So this is what happens when you don’t talk to the almighty Red Sox media:

True professionalism on the part of Okajima: Refusing to answer questions after today’s game. Got to be accountable. #redsoxSun Jul 25 23:45:48 via UberTwitter

Okajima so far refusing to take questions. Unprofessional to say the least. #RedSox.Sun Jul 25 23:30:42 via Twitter for iPhone

As has been his cowardly habit for most of his 3 years in Boston when he doesn’t pitch well, Hideki Okajima refuses to answer questions.Sun Jul 25 23:26:44 via OpenBeak

From the Dept. of No Accountability: #RedSox stories tonight, tomorrow will not feature Okajima’s perspective. He’s not talking.Sun Jul 25 23:28:28 via txt

Beltre talking about Oki there, and no we didn’t talk to him because as usual, Oki declined to speak to reporters after multiple requests.Mon Jul 26 00:02:52 via web

Adrian Beltre isn’t sure what Hideki Okajima was thinking on Kotchman bunt. Unfortunately, Okajima not willing to explain himself. #RedSoxMon Jul 26 00:00:38 via txt

Okajima probably probably should’ve spoken after the game, but as McAdam caustically observes above, he hasn’t talked after a bad outing in three years. What makes them think he was going to talk yesterday?

Also, on the topic of professionalism, Okajima may have been unprofessional yesterday, but what do you call the above? These guys all sound like a bunch of whiny little girls.

The followups on these tweets are equally entertaining, as apparently I’m not the only one who thought this. The reporters defend their outcries with “his teammates want to know what happened too.” Well, they can talk to him on the plane if they want to.

They really couldn’t write their stories without Okajima saying “I just didn’t have it today?”

9 thoughts on “Okajima Doesn’t Talk, Infuriates Media

  1. Sport is metaphor for the lives of the rest of us. On a daily basis, there’s success and failure, drudgery and excitement. For what it’s worth, we, and our kids, take some cues from our heroes and our goats.

    Are they honest? Do they “man-up” when the going gets tough?

    Do only wins and losses matter? Or, is it how they play the game?

    On the same day as the installation of new HOFers, whose character we want to celebrate, shouldn’t our representatives (the media) let us know how Oki, in this case, plays the game? And playing the game these days necessarily includes some off-field duties, especially speaking to the fans.

    His failure to do so (once again) is appropriate to note.


  2. I think the media is spot on with their observations regarding Okajima. The only way they sound like “a bunch of whiny little girls” is if Okajima doesn’t comment after a brilliant outing also. Usually I agree that the media, in general, cries outrage too much, but Peter and Amalie are pretty level-headed and not prone to Mazz-like outbursts.


  3. All this whining yet the press never has a crappy column … and even more rarely ever admits they were ever wrong. Ugh …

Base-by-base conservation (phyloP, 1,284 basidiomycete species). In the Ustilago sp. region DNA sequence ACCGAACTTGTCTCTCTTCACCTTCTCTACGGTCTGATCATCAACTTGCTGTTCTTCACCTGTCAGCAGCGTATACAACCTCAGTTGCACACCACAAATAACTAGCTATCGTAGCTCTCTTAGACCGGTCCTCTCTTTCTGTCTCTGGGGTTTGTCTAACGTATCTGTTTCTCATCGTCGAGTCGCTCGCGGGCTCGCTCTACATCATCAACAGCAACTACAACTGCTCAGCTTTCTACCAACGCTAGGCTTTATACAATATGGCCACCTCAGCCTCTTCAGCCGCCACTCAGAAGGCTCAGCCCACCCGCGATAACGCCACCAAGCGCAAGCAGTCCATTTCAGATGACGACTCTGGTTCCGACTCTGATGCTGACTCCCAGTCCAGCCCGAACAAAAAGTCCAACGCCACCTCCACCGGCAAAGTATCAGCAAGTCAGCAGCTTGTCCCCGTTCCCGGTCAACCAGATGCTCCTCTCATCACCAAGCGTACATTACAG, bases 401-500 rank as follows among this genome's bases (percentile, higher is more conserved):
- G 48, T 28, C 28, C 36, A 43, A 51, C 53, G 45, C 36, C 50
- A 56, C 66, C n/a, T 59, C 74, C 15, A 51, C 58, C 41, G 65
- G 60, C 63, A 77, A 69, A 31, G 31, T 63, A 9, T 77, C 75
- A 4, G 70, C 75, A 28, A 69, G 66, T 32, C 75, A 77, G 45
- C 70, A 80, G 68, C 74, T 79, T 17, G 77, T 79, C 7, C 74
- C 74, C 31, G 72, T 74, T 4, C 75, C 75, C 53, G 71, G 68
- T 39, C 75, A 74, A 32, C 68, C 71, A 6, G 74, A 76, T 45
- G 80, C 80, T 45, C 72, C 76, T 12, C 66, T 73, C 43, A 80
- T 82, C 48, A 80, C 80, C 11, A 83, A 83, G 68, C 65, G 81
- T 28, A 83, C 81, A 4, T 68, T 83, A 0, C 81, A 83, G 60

4. These writers are such hypocrites. They complain when players don't step up and face the music because they're left with having to fill their own column space, but when they have the opportunity to report information like why Ellsbury disappeared for five weeks of desert rehab they clam up and tell us nothing.

    If you want to go back in fairly recent history, why is it that six years after the fact we still don't know why Theo elected not to retain Orlando Cabrera, thus beginning a revolving door at the shortstop position that to some degree still continues to this day? I'm sure the beat writers know the real story but have never reported it.

    It's interesting to look back to olde time baseball when the writers and players traveled on trains together and were generally tight-lipped regarding scandalous behavior; fast-forward to the 21st century world of instant information and it amazes that the relationship hasn't changed as much as we think. Shouldn't all stories related to the team and players be reported? My feeling is that if the scribes want to withhold information from the public, they ought to not p1ss and moan if a player wants to withhold speaking to the media.


  5. Bruce and Jason have nailed it on the head. I can’t remember anytime Okajima has ever spoken to the media. Did he speak to them after his brilliant closing performance against the Yankees in 2007? I don’t think so. Did he speak during the 2007 playoffs when he was brilliant? I do not think he did. This is no secret. The media actually believes that the public actually takes their side in this situation. My guess is that the majority do not.

    Jason spoke of hypocrisy on the media’s part. A perfect example of this was Jacoby Ellsbury who sat in the dugout in Toronto and gave his side of rib-gate. What did he get for his troubles? He was shredded more finely than a top secret document. Maybe Okajima sees situations like this and says, “to hell with them.”


  6. So there was no one else to get a quote from? Maybe another reliever who could talk about the practice the pitchers put in fielding bunts?
    Of course, that would require an original thought and some extra leg work.


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